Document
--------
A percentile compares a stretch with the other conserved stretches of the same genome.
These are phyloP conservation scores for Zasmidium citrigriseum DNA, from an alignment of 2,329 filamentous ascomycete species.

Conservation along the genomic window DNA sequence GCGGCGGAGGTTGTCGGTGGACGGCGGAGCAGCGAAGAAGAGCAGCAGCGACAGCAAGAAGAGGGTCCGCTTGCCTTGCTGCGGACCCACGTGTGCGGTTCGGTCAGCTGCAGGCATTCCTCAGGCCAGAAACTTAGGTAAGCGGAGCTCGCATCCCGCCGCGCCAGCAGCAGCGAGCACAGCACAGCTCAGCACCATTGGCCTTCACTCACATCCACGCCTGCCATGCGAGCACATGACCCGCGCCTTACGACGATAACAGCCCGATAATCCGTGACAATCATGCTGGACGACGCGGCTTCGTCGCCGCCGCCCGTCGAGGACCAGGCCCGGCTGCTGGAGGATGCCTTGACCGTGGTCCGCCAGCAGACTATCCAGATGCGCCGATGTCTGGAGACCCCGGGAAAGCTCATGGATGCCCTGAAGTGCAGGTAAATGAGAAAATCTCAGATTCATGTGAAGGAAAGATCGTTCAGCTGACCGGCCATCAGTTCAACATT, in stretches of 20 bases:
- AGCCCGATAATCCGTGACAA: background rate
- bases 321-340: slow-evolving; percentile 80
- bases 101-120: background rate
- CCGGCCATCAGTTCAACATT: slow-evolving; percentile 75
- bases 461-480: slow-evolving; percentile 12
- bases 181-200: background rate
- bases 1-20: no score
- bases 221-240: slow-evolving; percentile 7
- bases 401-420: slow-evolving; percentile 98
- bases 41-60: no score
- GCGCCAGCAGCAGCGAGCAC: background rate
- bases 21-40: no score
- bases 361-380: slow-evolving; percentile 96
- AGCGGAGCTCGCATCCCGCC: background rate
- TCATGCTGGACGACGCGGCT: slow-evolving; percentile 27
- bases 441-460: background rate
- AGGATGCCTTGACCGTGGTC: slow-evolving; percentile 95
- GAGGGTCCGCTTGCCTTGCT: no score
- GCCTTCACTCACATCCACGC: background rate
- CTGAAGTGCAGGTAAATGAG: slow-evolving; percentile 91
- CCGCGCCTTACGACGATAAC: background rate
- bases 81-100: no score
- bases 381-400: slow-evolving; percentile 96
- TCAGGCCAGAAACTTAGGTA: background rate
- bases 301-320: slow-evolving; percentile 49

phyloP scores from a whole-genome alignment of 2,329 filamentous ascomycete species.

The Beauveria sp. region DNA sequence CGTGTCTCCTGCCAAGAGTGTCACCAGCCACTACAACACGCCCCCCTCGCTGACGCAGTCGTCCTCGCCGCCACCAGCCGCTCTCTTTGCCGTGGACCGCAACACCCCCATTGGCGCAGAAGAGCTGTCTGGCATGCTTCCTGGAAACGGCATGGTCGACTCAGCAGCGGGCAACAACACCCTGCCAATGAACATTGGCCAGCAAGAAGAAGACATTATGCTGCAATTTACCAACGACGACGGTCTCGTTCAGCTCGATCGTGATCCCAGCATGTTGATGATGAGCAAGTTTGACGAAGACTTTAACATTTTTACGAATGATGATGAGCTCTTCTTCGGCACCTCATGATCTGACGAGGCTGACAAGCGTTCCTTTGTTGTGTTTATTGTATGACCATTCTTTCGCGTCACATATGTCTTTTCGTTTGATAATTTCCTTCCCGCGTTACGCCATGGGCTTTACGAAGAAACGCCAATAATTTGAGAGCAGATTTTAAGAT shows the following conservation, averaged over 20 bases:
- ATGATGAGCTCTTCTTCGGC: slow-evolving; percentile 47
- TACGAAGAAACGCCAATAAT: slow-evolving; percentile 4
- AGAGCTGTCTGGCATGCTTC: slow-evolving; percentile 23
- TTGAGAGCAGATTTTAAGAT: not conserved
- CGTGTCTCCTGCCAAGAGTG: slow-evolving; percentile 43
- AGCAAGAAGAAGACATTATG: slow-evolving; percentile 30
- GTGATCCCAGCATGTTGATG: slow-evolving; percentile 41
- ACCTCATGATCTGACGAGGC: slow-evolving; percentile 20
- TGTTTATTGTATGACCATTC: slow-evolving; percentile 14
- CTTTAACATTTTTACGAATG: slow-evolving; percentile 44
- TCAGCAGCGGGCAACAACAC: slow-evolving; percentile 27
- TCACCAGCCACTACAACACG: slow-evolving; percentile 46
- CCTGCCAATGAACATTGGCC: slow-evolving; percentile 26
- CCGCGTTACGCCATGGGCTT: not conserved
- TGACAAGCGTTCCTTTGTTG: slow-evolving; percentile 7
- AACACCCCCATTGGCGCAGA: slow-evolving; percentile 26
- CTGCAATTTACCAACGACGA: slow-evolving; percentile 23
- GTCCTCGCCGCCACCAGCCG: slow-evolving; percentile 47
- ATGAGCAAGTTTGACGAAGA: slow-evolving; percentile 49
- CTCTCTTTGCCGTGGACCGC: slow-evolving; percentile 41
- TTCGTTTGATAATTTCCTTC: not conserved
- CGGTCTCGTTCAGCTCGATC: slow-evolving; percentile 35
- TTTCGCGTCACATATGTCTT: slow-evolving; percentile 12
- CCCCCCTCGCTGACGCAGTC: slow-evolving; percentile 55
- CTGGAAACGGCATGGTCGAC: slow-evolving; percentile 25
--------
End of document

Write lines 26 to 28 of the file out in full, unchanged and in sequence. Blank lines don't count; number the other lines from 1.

- bases 381-400: slow-evolving; percentile 96
- TCAGGCCAGAAACTTAGGTA: background rate
- bases 301-320: slow-evolving; percentile 49